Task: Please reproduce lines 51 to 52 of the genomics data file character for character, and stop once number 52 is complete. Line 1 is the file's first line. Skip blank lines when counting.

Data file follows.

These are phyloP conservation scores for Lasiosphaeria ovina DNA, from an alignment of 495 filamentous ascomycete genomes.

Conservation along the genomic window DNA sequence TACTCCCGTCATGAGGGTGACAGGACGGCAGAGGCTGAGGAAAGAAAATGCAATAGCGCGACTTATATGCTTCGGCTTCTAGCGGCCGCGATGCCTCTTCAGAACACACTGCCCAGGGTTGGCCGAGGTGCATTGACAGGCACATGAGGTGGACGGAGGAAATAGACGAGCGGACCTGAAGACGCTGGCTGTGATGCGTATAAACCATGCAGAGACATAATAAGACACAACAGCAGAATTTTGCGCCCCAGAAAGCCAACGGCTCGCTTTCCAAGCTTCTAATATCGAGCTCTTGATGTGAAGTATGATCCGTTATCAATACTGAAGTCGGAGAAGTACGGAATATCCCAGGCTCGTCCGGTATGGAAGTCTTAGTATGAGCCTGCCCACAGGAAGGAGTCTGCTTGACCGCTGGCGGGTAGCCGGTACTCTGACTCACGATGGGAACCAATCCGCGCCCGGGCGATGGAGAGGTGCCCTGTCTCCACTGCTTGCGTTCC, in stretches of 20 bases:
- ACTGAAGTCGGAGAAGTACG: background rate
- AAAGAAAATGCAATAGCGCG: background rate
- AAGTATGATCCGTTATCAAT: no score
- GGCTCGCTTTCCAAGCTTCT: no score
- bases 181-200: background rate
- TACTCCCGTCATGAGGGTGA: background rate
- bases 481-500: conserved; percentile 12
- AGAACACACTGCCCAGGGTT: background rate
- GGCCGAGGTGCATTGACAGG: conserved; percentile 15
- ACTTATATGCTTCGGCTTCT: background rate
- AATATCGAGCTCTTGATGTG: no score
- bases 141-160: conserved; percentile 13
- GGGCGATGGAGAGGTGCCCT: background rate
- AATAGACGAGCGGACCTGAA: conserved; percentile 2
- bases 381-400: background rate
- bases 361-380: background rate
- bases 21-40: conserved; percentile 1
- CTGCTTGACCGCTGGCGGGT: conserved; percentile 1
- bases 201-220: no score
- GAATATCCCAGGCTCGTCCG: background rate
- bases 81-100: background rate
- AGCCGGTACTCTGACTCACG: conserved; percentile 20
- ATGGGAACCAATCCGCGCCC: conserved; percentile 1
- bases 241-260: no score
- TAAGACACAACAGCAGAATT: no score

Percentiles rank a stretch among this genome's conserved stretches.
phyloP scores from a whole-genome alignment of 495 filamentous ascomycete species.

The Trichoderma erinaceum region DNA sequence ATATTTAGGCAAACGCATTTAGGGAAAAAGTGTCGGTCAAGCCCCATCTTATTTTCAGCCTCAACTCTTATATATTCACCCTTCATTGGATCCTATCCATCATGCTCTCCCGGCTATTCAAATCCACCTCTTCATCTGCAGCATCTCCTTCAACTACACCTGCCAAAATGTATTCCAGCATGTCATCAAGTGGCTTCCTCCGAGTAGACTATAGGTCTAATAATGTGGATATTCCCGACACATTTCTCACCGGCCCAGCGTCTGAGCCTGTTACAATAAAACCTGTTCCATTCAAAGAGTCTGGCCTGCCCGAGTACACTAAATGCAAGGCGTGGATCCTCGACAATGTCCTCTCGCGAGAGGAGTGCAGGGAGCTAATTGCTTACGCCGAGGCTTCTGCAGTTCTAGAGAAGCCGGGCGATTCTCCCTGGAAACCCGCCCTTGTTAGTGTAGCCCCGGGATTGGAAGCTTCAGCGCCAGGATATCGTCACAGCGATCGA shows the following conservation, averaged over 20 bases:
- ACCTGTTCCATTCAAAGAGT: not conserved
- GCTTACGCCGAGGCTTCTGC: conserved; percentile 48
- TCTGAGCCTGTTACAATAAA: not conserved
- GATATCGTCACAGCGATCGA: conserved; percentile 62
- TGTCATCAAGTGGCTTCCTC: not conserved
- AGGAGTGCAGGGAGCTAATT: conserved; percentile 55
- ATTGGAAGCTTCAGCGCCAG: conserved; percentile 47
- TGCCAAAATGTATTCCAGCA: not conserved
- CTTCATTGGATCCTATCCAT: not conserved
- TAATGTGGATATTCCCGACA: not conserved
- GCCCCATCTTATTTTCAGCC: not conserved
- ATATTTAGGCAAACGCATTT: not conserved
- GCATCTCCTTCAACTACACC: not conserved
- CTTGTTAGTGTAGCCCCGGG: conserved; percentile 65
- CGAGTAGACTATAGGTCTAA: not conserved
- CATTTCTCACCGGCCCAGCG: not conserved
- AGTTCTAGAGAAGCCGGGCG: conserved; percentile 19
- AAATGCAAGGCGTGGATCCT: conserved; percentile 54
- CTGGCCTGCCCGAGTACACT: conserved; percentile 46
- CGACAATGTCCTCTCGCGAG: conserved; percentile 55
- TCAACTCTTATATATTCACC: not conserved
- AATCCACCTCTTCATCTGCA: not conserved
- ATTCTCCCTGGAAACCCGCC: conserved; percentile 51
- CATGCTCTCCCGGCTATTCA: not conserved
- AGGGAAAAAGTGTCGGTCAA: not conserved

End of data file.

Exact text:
- TCAACTCTTATATATTCACC: not conserved
- AATCCACCTCTTCATCTGCA: not conserved